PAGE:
This was all authorized by the Trading with the Enemy Act. One section of it in particular, however, would go on to be the lynchpin in the Executive Order 6102 story.

That was Section 5b, which gave the President complete power to investigate, regulate, or prohibit any transactions dealing in “foreign exchange”, or by any foreign country.12

You might sense now that we’re getting warmer. The TWEA power is evolving, and EO 6102 beginning to take shape, gradually getting clearer like a shadowy apparition emerging from the darkness.

But we’re not there yet. There was one more hurdle to get over, for the President’s power in 1917 was still limited to “during the time of war.”13

It would take another catastrophe more urgent even than World War One to get over it.

Great Depression: FDR’s Opportunity

That catastrophe would come in 1933, following four years of unimaginable suffering during the Great Depression and a quickly spiraling financial crisis.

Three days before FDR was inaugurated, on 1 March 1933, the head of the New York Federal Reserve branch, George Harrison, was in panic mode. The bank’s gold reserve had fallen below the legal limit. Harrison sent a memo to Washington saying that he would “no longer take responsibility” for the bank’s “deficient reserves”.14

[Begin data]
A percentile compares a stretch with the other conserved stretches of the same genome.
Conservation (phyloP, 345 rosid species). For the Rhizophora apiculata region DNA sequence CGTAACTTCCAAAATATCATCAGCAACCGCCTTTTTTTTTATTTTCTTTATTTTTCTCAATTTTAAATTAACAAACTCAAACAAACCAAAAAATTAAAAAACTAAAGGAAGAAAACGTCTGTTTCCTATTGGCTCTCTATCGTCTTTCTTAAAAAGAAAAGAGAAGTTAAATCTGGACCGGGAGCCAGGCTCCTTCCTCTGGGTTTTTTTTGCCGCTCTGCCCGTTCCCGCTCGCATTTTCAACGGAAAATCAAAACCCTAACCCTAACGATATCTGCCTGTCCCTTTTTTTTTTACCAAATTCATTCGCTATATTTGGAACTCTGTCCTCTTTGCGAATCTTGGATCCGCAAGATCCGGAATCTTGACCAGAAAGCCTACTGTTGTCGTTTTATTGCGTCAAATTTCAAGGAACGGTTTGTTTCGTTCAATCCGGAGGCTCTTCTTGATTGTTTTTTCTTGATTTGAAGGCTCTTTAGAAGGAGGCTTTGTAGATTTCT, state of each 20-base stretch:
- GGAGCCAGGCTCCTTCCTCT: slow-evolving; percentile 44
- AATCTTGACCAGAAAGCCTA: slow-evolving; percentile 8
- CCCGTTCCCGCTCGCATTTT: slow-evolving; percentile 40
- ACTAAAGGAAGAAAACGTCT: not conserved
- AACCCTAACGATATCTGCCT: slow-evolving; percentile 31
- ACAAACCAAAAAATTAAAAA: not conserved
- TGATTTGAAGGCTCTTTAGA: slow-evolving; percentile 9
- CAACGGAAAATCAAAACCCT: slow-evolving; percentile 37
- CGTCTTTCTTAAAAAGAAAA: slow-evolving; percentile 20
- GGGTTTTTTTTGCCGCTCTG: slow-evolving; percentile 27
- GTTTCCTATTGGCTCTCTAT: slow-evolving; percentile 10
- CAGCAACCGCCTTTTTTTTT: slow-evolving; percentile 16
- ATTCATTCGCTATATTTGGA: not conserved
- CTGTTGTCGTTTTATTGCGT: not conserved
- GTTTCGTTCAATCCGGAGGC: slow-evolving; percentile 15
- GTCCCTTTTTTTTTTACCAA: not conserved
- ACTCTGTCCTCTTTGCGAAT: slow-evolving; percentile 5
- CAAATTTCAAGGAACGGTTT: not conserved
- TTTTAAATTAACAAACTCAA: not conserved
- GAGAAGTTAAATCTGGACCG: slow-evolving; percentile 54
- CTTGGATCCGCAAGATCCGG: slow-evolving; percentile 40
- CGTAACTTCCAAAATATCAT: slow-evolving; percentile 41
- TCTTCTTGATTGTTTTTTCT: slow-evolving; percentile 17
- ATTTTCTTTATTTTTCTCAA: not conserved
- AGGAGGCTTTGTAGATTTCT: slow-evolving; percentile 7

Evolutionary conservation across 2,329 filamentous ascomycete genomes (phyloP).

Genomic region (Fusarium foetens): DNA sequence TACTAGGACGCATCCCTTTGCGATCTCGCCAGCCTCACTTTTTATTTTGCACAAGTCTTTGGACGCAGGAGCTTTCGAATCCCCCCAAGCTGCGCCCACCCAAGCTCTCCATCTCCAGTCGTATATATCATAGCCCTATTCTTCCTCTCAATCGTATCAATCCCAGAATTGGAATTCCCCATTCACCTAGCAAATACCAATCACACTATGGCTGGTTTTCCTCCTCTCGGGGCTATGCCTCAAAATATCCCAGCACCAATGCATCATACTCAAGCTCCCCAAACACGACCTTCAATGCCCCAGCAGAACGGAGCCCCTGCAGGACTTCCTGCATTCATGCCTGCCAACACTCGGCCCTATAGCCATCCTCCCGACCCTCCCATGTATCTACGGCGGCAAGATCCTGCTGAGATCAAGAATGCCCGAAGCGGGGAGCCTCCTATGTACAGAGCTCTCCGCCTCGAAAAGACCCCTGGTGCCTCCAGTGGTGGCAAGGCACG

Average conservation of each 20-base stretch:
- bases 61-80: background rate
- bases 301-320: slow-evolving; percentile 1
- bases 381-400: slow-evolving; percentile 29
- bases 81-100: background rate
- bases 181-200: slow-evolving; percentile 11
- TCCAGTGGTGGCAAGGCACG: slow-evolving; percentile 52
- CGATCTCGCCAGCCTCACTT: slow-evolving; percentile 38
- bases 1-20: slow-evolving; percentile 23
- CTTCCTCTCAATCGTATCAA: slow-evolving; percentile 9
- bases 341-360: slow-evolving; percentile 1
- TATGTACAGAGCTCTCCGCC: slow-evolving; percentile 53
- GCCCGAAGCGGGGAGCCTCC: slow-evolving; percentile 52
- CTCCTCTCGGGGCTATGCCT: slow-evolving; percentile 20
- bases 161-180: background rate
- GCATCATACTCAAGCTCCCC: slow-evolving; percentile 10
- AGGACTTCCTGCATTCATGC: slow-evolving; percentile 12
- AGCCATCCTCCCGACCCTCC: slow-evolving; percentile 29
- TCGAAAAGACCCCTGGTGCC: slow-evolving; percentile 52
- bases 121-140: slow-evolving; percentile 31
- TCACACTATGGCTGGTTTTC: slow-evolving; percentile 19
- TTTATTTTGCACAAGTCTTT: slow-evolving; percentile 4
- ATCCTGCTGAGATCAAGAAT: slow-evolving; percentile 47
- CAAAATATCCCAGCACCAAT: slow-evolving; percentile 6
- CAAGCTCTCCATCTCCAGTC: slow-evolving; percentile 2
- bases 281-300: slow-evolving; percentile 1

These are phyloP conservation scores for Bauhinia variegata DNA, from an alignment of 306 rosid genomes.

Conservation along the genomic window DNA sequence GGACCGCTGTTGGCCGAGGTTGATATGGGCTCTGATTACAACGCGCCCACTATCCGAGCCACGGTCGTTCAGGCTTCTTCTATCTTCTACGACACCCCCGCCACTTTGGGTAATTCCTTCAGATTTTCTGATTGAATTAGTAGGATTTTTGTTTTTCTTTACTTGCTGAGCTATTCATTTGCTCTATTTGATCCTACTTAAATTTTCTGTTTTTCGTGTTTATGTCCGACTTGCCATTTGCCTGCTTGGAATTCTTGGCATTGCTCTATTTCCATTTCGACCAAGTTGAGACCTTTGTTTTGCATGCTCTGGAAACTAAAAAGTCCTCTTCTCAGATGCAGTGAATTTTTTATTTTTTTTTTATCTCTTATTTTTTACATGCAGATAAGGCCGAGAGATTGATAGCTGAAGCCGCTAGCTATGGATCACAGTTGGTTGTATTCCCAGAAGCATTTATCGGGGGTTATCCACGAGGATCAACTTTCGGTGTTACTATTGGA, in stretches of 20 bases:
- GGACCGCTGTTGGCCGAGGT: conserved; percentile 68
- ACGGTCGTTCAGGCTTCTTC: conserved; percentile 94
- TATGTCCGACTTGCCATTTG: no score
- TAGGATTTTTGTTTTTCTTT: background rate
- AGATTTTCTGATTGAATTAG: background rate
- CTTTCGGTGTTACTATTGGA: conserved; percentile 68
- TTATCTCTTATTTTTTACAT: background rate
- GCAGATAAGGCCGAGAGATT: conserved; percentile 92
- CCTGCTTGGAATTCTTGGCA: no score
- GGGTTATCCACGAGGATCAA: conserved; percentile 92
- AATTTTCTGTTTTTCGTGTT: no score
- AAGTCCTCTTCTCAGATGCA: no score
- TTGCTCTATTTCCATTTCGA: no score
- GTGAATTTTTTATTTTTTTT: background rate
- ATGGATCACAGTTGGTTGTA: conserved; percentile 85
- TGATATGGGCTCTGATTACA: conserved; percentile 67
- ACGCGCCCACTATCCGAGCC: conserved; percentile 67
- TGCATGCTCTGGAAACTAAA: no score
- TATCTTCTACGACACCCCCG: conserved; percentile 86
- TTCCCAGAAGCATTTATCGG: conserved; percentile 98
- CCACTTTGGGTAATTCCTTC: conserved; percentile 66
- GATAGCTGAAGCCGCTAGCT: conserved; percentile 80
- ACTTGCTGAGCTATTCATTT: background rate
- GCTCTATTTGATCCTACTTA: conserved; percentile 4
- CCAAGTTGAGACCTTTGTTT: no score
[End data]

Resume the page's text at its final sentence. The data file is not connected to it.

What was going on?

Well, in 1913 when the Federal Reserve was created, a ‘gold standard’ was built into its framework. The Fed was required to hold gold equal to 40 percent of the value of the dollars it issued, and to convert those dollars into gold at a fixed price.15

The problem was, the US was in the middle of a deflationary crisis. The economy had been going backward for years. Gradually then suddenly, people began to seek the safety of gold, and withdraw it from banks all over the country.

However, there was one big problem: there was simply not enough gold. As FDR would admit publicly a couple of months later, the government’s debts amounted to $30 billion in gold, and private gold-denominated debt totaled another $60-70B.

Meanwhile, “all of the gold in the United States amounted to only between three and four billions and that all of the gold in all of the world amounted to only about eleven billions.”16

FDR’s interpretation of the moment is recorded in his inaugural address. He used the speech to wage a broad attack against the excesses of capitalism which he (and history) would scapegoat for causing the 1929 and Great Depression.

He called out the “unscrupulous money changers”, and the “falsity of material wealth”, and demanded that “there must be a strict supervision of all banking and credits and investments; there must be an end to speculation with other people’s money, and there must be provision for an adequate but sound currency.”17

Now, if you’ve been paying attention, you shouldn’t be surprised by what he said next. Yes – it was indeed a national emergency. One so severe that it required a “broad Executive power to wage a war against the emergency, as great as the power that would be given to me if we were in fact invaded by a foreign foe.”18

It was all downhill from there.